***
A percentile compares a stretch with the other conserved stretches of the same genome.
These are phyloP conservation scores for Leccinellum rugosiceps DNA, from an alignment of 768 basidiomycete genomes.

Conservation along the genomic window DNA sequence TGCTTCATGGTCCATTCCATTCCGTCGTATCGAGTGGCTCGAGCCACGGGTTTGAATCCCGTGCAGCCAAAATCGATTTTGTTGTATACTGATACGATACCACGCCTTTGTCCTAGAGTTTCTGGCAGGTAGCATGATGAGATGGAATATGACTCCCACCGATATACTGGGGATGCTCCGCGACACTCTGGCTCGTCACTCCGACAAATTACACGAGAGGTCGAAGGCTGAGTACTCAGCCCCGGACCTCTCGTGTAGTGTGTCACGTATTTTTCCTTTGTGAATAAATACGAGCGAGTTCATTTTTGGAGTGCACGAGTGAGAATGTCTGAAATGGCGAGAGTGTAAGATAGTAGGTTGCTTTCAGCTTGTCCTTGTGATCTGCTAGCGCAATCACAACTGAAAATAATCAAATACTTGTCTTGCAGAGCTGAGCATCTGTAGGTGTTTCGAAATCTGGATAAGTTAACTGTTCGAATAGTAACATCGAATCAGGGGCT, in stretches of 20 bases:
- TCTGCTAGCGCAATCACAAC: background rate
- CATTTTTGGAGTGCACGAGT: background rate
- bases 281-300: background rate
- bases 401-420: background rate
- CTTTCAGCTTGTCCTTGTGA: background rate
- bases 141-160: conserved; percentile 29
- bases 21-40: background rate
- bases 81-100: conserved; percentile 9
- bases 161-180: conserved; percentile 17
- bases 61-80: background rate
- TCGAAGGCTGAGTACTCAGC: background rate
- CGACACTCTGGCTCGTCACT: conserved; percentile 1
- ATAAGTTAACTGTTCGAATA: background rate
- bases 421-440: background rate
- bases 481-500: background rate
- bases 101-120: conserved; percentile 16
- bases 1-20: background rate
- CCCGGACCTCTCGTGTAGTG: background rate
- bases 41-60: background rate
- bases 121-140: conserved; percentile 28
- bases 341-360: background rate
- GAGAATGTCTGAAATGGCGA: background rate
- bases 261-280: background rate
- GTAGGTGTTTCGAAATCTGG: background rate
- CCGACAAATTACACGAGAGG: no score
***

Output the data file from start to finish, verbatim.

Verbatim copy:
A percentile compares a stretch with the other conserved stretches of the same genome.
These are phyloP conservation scores for Leccinellum rugosiceps DNA, from an alignment of 768 basidiomycete genomes.

Conservation along the genomic window DNA sequence TGCTTCATGGTCCATTCCATTCCGTCGTATCGAGTGGCTCGAGCCACGGGTTTGAATCCCGTGCAGCCAAAATCGATTTTGTTGTATACTGATACGATACCACGCCTTTGTCCTAGAGTTTCTGGCAGGTAGCATGATGAGATGGAATATGACTCCCACCGATATACTGGGGATGCTCCGCGACACTCTGGCTCGTCACTCCGACAAATTACACGAGAGGTCGAAGGCTGAGTACTCAGCCCCGGACCTCTCGTGTAGTGTGTCACGTATTTTTCCTTTGTGAATAAATACGAGCGAGTTCATTTTTGGAGTGCACGAGTGAGAATGTCTGAAATGGCGAGAGTGTAAGATAGTAGGTTGCTTTCAGCTTGTCCTTGTGATCTGCTAGCGCAATCACAACTGAAAATAATCAAATACTTGTCTTGCAGAGCTGAGCATCTGTAGGTGTTTCGAAATCTGGATAAGTTAACTGTTCGAATAGTAACATCGAATCAGGGGCT, in stretches of 20 bases:
- TCTGCTAGCGCAATCACAAC: background rate
- CATTTTTGGAGTGCACGAGT: background rate
- bases 281-300: background rate
- bases 401-420: background rate
- CTTTCAGCTTGTCCTTGTGA: background rate
- bases 141-160: conserved; percentile 29
- bases 21-40: background rate
- bases 81-100: conserved; percentile 9
- bases 161-180: conserved; percentile 17
- bases 61-80: background rate
- TCGAAGGCTGAGTACTCAGC: background rate
- CGACACTCTGGCTCGTCACT: conserved; percentile 1
- ATAAGTTAACTGTTCGAATA: background rate
- bases 421-440: background rate
- bases 481-500: background rate
- bases 101-120: conserved; percentile 16
- bases 1-20: background rate
- CCCGGACCTCTCGTGTAGTG: background rate
- bases 41-60: background rate
- bases 121-140: conserved; percentile 28
- bases 341-360: background rate
- GAGAATGTCTGAAATGGCGA: background rate
- bases 261-280: background rate
- GTAGGTGTTTCGAAATCTGG: background rate
- CCGACAAATTACACGAGAGG: no score